J. Blaine Hudson - an inspiration

Dr. J. Blaine Hudson was a beloved figure at the University of Louisville. A student leader of UofL’s Black Student Union in the late 1960s, he was once arrested for occupying an administration building as part of a call for creating a black studies program. Years later, he went from staff to history instructor to a tenured professor in the Pan African Studies department. Hudson eventually rose to the position of Dean of the College of Arts and Sciences; he served from 2005 through 2012.

A scholar of the Underground Railroad, Hudson had a strong presence and calm demeanor that he brought to many social issues facing the university. A popular teacher and an outspoken advocate for social justice, he served as a mentor to many students and faculty of all races, genders and backgrounds. He also was a powerful voice in Kentucky history and in the local community, where he established programming that to this day ties the university to the African-American community.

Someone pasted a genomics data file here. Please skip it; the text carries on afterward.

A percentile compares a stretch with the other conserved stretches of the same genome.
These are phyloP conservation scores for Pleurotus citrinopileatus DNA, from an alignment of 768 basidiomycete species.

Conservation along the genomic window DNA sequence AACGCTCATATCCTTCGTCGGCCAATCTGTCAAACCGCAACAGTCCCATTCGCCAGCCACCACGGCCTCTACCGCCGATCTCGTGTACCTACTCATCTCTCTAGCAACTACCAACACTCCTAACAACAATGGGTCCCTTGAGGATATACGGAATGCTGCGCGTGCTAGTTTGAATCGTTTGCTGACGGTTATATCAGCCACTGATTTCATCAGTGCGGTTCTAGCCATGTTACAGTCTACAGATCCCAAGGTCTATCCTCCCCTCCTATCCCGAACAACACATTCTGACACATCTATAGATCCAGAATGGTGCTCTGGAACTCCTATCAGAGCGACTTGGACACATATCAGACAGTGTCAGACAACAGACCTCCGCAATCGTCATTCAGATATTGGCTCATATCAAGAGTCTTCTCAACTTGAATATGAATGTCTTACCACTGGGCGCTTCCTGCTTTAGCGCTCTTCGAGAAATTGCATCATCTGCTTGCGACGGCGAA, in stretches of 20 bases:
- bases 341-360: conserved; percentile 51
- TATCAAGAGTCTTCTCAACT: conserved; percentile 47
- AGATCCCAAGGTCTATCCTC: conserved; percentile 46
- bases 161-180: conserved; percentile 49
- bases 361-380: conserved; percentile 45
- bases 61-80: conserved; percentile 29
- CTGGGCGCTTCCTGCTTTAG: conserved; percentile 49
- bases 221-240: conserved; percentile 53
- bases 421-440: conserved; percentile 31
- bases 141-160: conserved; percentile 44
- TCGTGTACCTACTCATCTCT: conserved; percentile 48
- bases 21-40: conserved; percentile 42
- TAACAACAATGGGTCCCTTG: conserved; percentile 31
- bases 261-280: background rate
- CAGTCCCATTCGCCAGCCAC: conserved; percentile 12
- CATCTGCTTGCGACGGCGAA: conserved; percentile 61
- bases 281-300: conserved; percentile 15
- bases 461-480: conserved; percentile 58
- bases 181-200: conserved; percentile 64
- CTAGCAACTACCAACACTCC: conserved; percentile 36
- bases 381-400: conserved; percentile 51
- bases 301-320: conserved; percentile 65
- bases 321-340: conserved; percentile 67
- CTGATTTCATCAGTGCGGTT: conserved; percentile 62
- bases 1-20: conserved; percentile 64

Upon his death in 2013, the university sought an appropriate recognition of his contributions to the community. His panel serves as the center point of Charles H. Parrish, Jr. Freedom Park, a fitting tribute to a man who worked painstakingly for the park’s creation and whose legacy looms large over the university and the community.